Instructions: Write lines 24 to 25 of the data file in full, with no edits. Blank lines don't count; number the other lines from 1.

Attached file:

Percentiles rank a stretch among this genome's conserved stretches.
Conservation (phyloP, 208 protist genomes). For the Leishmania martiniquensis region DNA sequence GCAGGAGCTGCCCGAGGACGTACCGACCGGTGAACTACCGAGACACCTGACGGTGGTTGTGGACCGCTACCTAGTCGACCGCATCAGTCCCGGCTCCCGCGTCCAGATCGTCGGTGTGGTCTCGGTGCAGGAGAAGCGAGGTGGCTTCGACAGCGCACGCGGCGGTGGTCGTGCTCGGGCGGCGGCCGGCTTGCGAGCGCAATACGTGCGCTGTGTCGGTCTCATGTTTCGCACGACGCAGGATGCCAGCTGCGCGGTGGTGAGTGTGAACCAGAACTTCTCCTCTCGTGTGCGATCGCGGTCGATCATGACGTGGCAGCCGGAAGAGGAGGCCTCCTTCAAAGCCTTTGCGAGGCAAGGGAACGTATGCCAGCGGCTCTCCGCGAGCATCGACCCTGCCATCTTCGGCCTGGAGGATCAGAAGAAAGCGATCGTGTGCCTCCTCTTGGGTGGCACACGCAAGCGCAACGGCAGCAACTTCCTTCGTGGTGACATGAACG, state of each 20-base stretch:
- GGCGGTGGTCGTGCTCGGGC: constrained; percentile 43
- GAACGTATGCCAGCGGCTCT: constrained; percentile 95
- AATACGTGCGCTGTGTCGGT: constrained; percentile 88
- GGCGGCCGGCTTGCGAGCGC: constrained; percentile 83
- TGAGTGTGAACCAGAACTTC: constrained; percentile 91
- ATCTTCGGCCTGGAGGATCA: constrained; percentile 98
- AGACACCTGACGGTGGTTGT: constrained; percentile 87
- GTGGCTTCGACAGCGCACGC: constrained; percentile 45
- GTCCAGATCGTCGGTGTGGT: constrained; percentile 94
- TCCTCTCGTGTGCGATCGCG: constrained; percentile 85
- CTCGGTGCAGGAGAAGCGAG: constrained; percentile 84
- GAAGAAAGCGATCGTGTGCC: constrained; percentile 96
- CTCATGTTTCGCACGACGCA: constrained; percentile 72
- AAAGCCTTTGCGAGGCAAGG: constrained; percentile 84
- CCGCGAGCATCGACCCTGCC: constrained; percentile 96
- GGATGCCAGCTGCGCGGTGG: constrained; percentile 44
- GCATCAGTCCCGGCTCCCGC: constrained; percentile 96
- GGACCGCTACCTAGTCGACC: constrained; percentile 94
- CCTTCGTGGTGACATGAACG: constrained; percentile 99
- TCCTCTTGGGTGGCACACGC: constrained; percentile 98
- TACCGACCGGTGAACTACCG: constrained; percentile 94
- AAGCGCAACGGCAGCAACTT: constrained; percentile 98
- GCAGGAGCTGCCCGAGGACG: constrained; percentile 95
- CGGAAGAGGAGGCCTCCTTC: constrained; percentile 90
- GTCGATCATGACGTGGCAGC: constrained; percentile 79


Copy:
- AAGCGCAACGGCAGCAACTT: constrained; percentile 98
- GCAGGAGCTGCCCGAGGACG: constrained; percentile 95